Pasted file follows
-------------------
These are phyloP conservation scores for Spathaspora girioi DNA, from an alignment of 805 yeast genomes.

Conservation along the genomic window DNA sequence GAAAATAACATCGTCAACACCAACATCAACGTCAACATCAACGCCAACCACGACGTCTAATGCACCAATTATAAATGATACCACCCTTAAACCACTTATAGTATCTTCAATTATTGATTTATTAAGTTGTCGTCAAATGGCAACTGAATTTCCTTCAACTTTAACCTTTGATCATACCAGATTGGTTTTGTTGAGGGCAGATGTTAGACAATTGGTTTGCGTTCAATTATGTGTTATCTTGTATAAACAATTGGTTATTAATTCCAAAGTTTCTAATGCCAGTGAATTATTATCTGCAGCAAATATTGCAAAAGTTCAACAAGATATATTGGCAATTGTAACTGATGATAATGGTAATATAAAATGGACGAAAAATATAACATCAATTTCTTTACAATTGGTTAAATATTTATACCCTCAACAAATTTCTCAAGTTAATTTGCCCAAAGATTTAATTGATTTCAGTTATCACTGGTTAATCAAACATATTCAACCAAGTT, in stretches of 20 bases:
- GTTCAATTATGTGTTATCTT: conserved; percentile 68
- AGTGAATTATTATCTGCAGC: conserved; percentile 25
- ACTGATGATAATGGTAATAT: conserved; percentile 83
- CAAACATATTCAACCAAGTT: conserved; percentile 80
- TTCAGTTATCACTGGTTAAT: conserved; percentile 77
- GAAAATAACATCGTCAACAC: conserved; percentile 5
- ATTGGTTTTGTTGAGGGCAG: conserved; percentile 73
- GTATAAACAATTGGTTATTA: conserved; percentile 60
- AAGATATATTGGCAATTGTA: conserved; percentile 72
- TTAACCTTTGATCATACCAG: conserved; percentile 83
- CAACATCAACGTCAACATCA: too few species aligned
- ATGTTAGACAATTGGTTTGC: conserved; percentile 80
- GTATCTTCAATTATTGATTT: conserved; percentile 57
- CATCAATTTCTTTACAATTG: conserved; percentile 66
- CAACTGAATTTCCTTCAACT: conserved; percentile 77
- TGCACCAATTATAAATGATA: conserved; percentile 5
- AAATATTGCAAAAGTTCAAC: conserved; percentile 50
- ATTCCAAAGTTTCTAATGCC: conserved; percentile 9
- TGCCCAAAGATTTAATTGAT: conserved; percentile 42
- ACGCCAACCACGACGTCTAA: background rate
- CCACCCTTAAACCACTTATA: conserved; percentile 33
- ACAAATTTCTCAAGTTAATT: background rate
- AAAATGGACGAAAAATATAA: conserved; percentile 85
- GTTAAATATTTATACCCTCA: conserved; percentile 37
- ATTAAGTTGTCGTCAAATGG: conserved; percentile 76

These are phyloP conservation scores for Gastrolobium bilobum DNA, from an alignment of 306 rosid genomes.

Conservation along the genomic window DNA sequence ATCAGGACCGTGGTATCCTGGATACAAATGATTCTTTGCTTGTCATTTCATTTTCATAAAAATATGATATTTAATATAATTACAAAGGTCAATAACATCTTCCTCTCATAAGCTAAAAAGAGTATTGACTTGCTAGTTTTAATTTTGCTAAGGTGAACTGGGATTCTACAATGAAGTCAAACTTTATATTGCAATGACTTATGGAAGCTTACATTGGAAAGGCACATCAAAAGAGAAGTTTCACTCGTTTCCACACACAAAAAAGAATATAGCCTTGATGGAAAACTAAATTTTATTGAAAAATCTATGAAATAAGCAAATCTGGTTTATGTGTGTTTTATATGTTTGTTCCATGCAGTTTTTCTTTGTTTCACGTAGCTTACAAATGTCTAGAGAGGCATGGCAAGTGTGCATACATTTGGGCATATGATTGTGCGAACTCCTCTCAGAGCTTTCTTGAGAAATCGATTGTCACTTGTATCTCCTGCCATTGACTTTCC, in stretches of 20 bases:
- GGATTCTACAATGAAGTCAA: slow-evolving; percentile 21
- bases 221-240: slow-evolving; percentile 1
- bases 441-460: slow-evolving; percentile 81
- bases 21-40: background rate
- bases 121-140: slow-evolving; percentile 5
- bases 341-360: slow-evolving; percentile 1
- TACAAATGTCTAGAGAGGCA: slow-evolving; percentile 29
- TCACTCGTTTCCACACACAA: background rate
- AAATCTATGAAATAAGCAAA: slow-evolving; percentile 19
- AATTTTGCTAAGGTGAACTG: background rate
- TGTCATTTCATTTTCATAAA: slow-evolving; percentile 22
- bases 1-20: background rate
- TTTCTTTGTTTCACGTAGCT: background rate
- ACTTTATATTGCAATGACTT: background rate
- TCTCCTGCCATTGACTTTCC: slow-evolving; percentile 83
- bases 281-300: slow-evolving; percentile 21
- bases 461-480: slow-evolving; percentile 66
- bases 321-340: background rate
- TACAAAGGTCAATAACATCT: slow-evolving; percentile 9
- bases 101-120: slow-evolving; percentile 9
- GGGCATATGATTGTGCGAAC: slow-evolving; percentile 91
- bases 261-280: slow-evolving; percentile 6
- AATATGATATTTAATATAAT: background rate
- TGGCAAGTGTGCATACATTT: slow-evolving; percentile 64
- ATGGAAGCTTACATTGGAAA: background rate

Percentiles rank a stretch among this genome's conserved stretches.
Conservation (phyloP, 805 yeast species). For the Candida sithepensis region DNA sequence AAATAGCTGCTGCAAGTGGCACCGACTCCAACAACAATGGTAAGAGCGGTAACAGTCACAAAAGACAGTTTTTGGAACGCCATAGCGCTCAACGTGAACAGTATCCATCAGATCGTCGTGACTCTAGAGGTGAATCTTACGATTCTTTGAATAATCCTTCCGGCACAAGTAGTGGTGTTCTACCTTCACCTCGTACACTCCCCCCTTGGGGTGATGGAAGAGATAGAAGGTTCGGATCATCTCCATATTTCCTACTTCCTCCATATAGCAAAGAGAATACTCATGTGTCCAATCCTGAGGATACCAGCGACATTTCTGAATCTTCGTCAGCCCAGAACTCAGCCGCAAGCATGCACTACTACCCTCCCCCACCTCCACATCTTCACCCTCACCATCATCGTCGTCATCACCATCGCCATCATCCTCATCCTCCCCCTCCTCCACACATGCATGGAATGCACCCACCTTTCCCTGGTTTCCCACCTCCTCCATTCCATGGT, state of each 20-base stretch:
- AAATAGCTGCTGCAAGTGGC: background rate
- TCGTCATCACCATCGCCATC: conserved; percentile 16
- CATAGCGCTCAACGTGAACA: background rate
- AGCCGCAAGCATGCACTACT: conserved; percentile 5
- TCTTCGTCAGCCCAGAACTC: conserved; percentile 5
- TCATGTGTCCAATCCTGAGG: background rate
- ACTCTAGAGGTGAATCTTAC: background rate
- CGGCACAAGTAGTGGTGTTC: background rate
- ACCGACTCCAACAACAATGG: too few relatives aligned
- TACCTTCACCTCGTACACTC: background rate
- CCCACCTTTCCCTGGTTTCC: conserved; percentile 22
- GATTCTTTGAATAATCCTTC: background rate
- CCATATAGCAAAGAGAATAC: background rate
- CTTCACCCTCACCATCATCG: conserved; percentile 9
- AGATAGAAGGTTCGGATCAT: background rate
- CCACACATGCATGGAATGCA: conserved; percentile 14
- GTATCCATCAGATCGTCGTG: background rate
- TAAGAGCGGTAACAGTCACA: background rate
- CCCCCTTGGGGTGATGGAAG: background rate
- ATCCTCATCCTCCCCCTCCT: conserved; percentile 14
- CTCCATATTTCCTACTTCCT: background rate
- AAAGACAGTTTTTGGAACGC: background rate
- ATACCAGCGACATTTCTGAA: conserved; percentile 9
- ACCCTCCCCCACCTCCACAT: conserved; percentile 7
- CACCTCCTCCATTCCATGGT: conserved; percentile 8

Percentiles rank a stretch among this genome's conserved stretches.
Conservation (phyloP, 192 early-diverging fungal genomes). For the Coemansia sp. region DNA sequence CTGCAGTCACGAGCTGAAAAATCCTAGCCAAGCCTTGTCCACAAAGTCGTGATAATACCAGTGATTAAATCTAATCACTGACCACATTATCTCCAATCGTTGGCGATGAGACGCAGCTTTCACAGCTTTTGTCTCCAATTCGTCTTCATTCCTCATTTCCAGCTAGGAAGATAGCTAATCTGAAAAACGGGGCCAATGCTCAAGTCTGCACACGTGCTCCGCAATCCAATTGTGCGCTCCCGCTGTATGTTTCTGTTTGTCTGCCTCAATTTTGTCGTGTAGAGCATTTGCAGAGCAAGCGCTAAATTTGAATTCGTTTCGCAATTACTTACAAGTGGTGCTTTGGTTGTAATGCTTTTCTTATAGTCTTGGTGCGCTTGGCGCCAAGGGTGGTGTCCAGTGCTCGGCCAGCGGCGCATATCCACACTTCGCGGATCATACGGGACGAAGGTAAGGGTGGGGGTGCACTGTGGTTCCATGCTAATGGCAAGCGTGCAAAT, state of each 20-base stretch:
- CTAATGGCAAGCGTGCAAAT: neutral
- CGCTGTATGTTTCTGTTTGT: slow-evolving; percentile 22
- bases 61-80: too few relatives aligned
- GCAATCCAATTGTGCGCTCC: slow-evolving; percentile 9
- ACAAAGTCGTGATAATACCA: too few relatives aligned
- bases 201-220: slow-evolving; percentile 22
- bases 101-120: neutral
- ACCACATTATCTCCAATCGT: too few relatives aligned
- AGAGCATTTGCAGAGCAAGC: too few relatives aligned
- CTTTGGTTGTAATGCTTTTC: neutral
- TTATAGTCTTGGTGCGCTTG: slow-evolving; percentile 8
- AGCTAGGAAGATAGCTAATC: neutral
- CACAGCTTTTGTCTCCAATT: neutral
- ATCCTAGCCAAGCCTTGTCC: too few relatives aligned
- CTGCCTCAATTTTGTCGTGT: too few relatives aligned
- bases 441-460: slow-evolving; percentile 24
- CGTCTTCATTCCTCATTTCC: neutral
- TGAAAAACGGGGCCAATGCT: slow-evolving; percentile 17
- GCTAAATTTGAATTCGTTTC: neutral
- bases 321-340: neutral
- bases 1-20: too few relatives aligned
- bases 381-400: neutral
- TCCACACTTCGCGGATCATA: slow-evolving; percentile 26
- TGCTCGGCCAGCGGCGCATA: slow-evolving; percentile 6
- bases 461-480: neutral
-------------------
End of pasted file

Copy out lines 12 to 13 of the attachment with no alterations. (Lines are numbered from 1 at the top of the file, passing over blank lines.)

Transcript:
- TTAACCTTTGATCATACCAG: conserved; percentile 83
- CAACATCAACGTCAACATCA: too few species aligned